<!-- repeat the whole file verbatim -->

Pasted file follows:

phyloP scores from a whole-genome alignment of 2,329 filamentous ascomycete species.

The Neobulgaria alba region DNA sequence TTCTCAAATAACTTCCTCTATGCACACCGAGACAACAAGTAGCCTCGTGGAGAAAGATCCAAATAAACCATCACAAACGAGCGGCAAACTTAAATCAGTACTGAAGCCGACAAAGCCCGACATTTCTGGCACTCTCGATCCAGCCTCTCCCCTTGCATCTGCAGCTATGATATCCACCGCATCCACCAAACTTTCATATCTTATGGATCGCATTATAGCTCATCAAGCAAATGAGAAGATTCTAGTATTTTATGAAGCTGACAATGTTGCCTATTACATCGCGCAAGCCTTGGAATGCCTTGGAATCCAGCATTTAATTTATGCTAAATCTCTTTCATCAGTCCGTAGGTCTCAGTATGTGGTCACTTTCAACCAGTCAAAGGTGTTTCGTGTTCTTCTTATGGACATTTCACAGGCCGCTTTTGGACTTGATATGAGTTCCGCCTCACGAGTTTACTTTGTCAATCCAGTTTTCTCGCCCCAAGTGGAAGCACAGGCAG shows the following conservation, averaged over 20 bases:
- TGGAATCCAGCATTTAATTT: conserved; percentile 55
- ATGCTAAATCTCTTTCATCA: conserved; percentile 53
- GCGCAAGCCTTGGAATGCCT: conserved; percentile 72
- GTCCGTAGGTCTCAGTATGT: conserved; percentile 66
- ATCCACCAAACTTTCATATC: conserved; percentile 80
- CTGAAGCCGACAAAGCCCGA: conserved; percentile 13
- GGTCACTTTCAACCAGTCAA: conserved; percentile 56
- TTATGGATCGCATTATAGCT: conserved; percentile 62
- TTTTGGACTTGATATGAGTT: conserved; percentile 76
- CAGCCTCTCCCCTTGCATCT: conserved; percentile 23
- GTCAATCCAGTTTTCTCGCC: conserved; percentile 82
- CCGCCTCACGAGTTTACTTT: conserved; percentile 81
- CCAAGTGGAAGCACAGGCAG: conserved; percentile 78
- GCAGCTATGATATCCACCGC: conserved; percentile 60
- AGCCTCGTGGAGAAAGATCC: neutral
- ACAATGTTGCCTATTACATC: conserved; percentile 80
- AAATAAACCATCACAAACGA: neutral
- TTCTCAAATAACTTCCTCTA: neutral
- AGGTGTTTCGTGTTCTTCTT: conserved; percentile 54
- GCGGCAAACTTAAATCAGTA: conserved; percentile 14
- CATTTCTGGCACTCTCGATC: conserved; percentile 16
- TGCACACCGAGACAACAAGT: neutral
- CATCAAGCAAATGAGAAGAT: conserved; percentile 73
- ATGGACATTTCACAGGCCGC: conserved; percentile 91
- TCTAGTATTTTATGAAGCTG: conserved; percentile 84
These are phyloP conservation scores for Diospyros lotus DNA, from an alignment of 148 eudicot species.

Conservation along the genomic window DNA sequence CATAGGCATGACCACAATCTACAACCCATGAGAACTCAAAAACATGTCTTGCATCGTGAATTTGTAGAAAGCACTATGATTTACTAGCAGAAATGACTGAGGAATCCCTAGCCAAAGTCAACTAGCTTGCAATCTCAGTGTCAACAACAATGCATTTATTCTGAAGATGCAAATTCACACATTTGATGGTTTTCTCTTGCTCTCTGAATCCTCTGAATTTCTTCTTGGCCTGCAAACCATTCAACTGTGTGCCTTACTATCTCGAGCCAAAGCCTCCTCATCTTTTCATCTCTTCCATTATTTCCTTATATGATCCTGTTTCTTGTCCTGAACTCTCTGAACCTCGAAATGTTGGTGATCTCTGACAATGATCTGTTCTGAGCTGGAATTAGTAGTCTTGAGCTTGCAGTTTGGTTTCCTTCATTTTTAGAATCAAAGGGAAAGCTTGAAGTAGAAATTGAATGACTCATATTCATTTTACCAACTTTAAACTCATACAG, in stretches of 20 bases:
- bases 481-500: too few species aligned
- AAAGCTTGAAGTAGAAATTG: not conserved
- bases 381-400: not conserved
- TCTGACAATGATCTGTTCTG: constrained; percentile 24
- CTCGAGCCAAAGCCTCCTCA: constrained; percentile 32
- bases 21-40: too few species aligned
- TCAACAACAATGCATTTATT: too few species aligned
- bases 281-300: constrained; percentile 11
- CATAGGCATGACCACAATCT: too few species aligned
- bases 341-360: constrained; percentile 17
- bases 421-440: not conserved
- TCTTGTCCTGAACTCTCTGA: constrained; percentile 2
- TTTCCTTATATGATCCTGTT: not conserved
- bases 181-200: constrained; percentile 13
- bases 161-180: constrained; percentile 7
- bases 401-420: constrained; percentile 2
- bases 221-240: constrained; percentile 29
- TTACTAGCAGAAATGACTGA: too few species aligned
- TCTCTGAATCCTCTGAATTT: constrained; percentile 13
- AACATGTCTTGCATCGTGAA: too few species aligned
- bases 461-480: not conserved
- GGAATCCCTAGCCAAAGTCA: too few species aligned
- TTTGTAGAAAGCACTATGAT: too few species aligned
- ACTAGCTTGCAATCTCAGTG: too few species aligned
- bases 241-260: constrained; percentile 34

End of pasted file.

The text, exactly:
phyloP scores from a whole-genome alignment of 2,329 filamentous ascomycete species.

The Neobulgaria alba region DNA sequence TTCTCAAATAACTTCCTCTATGCACACCGAGACAACAAGTAGCCTCGTGGAGAAAGATCCAAATAAACCATCACAAACGAGCGGCAAACTTAAATCAGTACTGAAGCCGACAAAGCCCGACATTTCTGGCACTCTCGATCCAGCCTCTCCCCTTGCATCTGCAGCTATGATATCCACCGCATCCACCAAACTTTCATATCTTATGGATCGCATTATAGCTCATCAAGCAAATGAGAAGATTCTAGTATTTTATGAAGCTGACAATGTTGCCTATTACATCGCGCAAGCCTTGGAATGCCTTGGAATCCAGCATTTAATTTATGCTAAATCTCTTTCATCAGTCCGTAGGTCTCAGTATGTGGTCACTTTCAACCAGTCAAAGGTGTTTCGTGTTCTTCTTATGGACATTTCACAGGCCGCTTTTGGACTTGATATGAGTTCCGCCTCACGAGTTTACTTTGTCAATCCAGTTTTCTCGCCCCAAGTGGAAGCACAGGCAG shows the following conservation, averaged over 20 bases:
- TGGAATCCAGCATTTAATTT: conserved; percentile 55
- ATGCTAAATCTCTTTCATCA: conserved; percentile 53
- GCGCAAGCCTTGGAATGCCT: conserved; percentile 72
- GTCCGTAGGTCTCAGTATGT: conserved; percentile 66
- ATCCACCAAACTTTCATATC: conserved; percentile 80
- CTGAAGCCGACAAAGCCCGA: conserved; percentile 13
- GGTCACTTTCAACCAGTCAA: conserved; percentile 56
- TTATGGATCGCATTATAGCT: conserved; percentile 62
- TTTTGGACTTGATATGAGTT: conserved; percentile 76
- CAGCCTCTCCCCTTGCATCT: conserved; percentile 23
- GTCAATCCAGTTTTCTCGCC: conserved; percentile 82
- CCGCCTCACGAGTTTACTTT: conserved; percentile 81
- CCAAGTGGAAGCACAGGCAG: conserved; percentile 78
- GCAGCTATGATATCCACCGC: conserved; percentile 60
- AGCCTCGTGGAGAAAGATCC: neutral
- ACAATGTTGCCTATTACATC: conserved; percentile 80
- AAATAAACCATCACAAACGA: neutral
- TTCTCAAATAACTTCCTCTA: neutral
- AGGTGTTTCGTGTTCTTCTT: conserved; percentile 54
- GCGGCAAACTTAAATCAGTA: conserved; percentile 14
- CATTTCTGGCACTCTCGATC: conserved; percentile 16
- TGCACACCGAGACAACAAGT: neutral
- CATCAAGCAAATGAGAAGAT: conserved; percentile 73
- ATGGACATTTCACAGGCCGC: conserved; percentile 91
- TCTAGTATTTTATGAAGCTG: conserved; percentile 84
These are phyloP conservation scores for Diospyros lotus DNA, from an alignment of 148 eudicot species.

Conservation along the genomic window DNA sequence CATAGGCATGACCACAATCTACAACCCATGAGAACTCAAAAACATGTCTTGCATCGTGAATTTGTAGAAAGCACTATGATTTACTAGCAGAAATGACTGAGGAATCCCTAGCCAAAGTCAACTAGCTTGCAATCTCAGTGTCAACAACAATGCATTTATTCTGAAGATGCAAATTCACACATTTGATGGTTTTCTCTTGCTCTCTGAATCCTCTGAATTTCTTCTTGGCCTGCAAACCATTCAACTGTGTGCCTTACTATCTCGAGCCAAAGCCTCCTCATCTTTTCATCTCTTCCATTATTTCCTTATATGATCCTGTTTCTTGTCCTGAACTCTCTGAACCTCGAAATGTTGGTGATCTCTGACAATGATCTGTTCTGAGCTGGAATTAGTAGTCTTGAGCTTGCAGTTTGGTTTCCTTCATTTTTAGAATCAAAGGGAAAGCTTGAAGTAGAAATTGAATGACTCATATTCATTTTACCAACTTTAAACTCATACAG, in stretches of 20 bases:
- bases 481-500: too few species aligned
- AAAGCTTGAAGTAGAAATTG: not conserved
- bases 381-400: not conserved
- TCTGACAATGATCTGTTCTG: constrained; percentile 24
- CTCGAGCCAAAGCCTCCTCA: constrained; percentile 32
- bases 21-40: too few species aligned
- TCAACAACAATGCATTTATT: too few species aligned
- bases 281-300: constrained; percentile 11
- CATAGGCATGACCACAATCT: too few species aligned
- bases 341-360: constrained; percentile 17
- bases 421-440: not conserved
- TCTTGTCCTGAACTCTCTGA: constrained; percentile 2
- TTTCCTTATATGATCCTGTT: not conserved
- bases 181-200: constrained; percentile 13
- bases 161-180: constrained; percentile 7
- bases 401-420: constrained; percentile 2
- bases 221-240: constrained; percentile 29
- TTACTAGCAGAAATGACTGA: too few species aligned
- TCTCTGAATCCTCTGAATTT: constrained; percentile 13
- AACATGTCTTGCATCGTGAA: too few species aligned
- bases 461-480: not conserved
- GGAATCCCTAGCCAAAGTCA: too few species aligned
- TTTGTAGAAAGCACTATGAT: too few species aligned
- ACTAGCTTGCAATCTCAGTG: too few species aligned
- bases 241-260: constrained; percentile 34